Discussion:Active Duty Military, Non-Military Iincome

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Discussion Forum Index --> Advanced Tax Questions --> Active Duty Military, Non-Military Iincome


Discussion Forum Index --> Tax Questions --> Active Duty Military, Non-Military Iincome

Quigs (talk|edits) said:

24 April 2009
Anyone have experience with active duty military?

Client is active duty military stationed in California. He is a resident of Florida. Prior to military, he worked as an airline pilot in GA as a union member (2001-2002). In 2008 he received a substantial payout ($90,000) from the GA company where he used to work. It's an airline that went bankrupt and his DB was terminated. (I know, very strange) This is w-2 income for 2008 from the airline. Client was never in GA during 2008. The few other airline pilots I have worked with have paid tax in the state where they reside, not where there "hub" is or where the company headquarters are, because they don't spend a majority of the time in either.

Obviously, we would like to pay state tax in FL (zero), rather than GA. It's non-California income, so I don't see how California could possibly tax the amount, because the military member is a resident of Florida. I assume we have to pay Georgia income tax, even if the ex-pilot, active duty military member is officilally domiciled in Florida?

Thanks!

KatieJ (talk|edits) said:

24 April 2009
Did the payer withhold GA state income tax? Just curious ...

I agree that this payment is not subject to California tax, since it is clearly not California source income and he is a nonresident of California. (Federal law prevents California from treating him as a resident by virtue of his being stationed here on permanent military orders.) It would be taxable in Florida if Florida treated him as a resident for individual income tax purposes, which of course it doesn't because it has no such tax.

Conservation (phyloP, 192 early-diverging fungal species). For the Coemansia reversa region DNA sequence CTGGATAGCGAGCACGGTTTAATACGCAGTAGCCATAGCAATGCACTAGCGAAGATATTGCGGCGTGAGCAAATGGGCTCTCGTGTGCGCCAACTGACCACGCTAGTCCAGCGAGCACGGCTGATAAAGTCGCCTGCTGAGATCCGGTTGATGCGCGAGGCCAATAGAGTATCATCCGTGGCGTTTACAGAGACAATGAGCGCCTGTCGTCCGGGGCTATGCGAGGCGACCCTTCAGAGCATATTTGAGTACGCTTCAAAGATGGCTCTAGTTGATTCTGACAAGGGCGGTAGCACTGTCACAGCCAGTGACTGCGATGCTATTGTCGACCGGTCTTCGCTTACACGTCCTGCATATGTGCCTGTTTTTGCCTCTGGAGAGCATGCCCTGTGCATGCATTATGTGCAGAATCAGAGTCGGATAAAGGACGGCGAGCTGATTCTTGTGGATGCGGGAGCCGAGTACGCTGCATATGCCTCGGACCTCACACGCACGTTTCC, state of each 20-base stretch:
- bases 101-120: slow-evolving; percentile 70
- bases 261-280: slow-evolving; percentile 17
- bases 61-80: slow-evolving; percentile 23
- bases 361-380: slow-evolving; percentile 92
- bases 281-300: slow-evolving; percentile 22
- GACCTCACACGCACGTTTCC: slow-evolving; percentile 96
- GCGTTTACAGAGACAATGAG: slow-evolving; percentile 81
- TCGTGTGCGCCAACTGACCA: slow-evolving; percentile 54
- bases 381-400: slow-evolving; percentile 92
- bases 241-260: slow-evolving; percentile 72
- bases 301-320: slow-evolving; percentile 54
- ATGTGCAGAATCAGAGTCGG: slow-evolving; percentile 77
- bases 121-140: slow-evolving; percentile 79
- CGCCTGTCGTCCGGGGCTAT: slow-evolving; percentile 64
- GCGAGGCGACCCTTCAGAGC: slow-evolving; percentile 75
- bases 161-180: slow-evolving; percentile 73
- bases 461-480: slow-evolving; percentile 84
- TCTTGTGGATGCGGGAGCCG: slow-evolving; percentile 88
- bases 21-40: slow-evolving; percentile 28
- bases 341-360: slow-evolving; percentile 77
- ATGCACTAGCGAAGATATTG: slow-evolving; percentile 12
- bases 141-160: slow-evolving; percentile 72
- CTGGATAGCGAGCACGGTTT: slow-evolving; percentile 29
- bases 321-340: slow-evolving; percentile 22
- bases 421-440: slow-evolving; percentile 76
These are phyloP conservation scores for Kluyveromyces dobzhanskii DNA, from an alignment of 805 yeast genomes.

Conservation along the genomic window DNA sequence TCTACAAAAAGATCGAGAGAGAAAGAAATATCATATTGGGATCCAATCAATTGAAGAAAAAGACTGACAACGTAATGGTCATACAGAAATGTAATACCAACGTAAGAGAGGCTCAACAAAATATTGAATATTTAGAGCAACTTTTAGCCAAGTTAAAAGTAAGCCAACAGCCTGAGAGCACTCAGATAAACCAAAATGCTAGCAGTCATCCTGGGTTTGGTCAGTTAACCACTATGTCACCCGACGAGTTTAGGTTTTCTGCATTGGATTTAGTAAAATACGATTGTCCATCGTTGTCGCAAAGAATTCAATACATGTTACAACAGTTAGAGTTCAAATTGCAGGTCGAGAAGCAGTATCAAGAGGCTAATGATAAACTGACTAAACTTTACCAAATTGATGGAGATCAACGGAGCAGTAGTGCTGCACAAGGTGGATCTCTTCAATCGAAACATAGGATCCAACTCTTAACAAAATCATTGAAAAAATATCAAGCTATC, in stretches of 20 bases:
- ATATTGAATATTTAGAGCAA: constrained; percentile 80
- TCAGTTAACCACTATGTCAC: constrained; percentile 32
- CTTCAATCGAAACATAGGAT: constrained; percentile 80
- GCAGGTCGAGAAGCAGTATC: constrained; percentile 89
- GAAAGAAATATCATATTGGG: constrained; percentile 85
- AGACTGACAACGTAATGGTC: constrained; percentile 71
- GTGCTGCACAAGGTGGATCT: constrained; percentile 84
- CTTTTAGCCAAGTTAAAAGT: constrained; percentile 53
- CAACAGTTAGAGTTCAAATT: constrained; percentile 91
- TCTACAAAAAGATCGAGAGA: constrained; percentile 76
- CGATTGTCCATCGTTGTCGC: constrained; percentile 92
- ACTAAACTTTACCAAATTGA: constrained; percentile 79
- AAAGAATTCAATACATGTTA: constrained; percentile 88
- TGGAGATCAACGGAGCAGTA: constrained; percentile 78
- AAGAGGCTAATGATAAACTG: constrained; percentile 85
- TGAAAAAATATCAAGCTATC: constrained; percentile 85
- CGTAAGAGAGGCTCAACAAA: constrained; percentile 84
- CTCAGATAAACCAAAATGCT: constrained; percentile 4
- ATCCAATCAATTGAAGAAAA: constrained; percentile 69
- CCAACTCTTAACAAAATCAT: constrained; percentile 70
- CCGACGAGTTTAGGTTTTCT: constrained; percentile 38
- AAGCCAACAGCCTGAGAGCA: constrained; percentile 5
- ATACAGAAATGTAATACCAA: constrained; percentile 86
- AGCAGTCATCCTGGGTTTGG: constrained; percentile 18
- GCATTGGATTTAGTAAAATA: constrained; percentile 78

Whether it is taxable in GA or elsewhere depends on the character of the payment. If it is a payment for the relinquishment of an intangible right (e.g., the right to employment) under a contract, it may be properly characterized as a payment for an intangible, which has its source at the residence of the taxpayer -- i.e., Florida source income, not taxable by Georgia. On the other hand, if it represents compensation for services, then the general rule would assign it to the state where the services were performed -- which may be Georgia. However, there are some special sourcing rules for employees in interstate transportation in federal law (49 USCS @ 40116(f)), which restrict the taxation of employees of interstate air carriers to the state of residence or the state where more than 50% of the services are performed. If he was an interstate employee of an air carrier, only the state where he resided at the time he performed the services to earn this income, or the state where he performed more than 50% of the services, has the power to tax the income.

You would need to know more about the payment, I think, to be able to determine what its source is for state taxation.

I'd have to know more about the circumstances of the payment to be more specific.

Quigs (talk|edits) said:

26 April 2009
KatieJ - Thanks so much for the thoughtful and thorough reply. This REALLY helps.

The income from the GA source was paid as supplimental earnings income. Witholding was taken by GA at the supplemental rate, but the airline told my client that was only because that's their policy because they did not have another state of residency on file for my client. (His fault, but he didn't think this payment was coming his way, as he has been overseas/overwhelmed with the military and family for the last few years).